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Eur Respir J. 2005 Sep;26(3):458-61.

Early eradication therapy against Pseudomonas aeruginosa in cystic fibrosis patients.

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Institute of Medical Microbiology and Hygiene, Universitätsklinikum Tübingen, Wilhelmstrasse 31, D-72074 Tübingen, Germany.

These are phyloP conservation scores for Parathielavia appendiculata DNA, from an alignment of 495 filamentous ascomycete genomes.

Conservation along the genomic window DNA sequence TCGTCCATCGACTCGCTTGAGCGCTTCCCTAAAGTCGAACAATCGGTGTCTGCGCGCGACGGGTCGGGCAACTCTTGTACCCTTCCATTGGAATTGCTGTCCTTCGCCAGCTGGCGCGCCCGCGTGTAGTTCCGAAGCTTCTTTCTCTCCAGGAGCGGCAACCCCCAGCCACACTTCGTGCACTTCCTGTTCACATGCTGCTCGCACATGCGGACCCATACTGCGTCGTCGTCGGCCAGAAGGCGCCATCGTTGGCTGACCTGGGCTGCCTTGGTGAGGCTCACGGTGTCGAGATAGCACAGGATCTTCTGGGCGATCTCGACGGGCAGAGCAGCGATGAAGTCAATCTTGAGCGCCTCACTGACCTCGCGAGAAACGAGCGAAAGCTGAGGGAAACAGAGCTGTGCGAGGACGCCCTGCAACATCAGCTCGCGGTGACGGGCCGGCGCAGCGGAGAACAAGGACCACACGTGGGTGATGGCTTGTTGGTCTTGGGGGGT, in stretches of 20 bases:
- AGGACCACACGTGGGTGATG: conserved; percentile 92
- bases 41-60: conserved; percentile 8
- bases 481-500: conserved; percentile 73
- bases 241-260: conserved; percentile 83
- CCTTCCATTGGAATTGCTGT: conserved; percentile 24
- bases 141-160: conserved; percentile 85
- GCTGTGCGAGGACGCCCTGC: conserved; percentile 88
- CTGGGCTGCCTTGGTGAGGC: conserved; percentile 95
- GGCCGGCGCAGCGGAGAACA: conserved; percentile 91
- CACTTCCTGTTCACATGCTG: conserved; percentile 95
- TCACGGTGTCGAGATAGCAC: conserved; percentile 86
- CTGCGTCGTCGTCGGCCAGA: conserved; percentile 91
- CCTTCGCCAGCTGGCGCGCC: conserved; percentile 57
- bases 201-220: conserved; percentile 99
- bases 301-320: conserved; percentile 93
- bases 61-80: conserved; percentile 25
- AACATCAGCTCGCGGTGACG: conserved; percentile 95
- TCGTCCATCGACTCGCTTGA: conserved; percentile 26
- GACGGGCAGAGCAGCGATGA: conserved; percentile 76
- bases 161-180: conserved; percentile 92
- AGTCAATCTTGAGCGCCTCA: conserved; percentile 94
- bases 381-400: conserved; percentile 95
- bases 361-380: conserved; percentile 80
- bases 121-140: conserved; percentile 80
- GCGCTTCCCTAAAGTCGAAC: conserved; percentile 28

In cystic fibrosis (CF) patients early antibiotic treatment of lung infection has been shown to lead to Pseudomonas aeruginosa eradication. The present study determined: 1) the time period from eradication to new P. aeruginosa acquisition; 2) P. aeruginosa re-growth and new acquisition; and 3) the impact of eradication therapy on lung function, antimicrobial resistance, emergence of other pathogens and treatment costs. Ciprofloxacin and colistin were used to eradicate P. aeruginosa in 47 CF patients. Bacterial pathogens, lung function decline, P. aeruginosa antimicrobial resistance and anti-pseudomonal serum antibodies were assessed quarterly and compared with an age-matched CF control group. Additionally, costs of antibiotic therapy in both groups were assessed. Early antibiotic therapy leads to a P. aeruginosa free-period of a median (range) of 18 (4-80) months. New acquisition with different P. aeruginosa genotypes occurs in 73% of episodes. It also delays the decline of lung function compared with chronically infected patients, prevents the occurrence of antibiotic resistant P. aeruginosa strains, does not lead to emergence of other pathogens, and significantly reduces treatment costs. The treatment substantially lowers P. aeruginosa prevalence in CF. In conclusion, early antibiotic therapy exerts beneficial effects on the patient's clinical status and is cost-effective compared with conventional antibiotic therapy for chronically infected cystic fibrosis patients.

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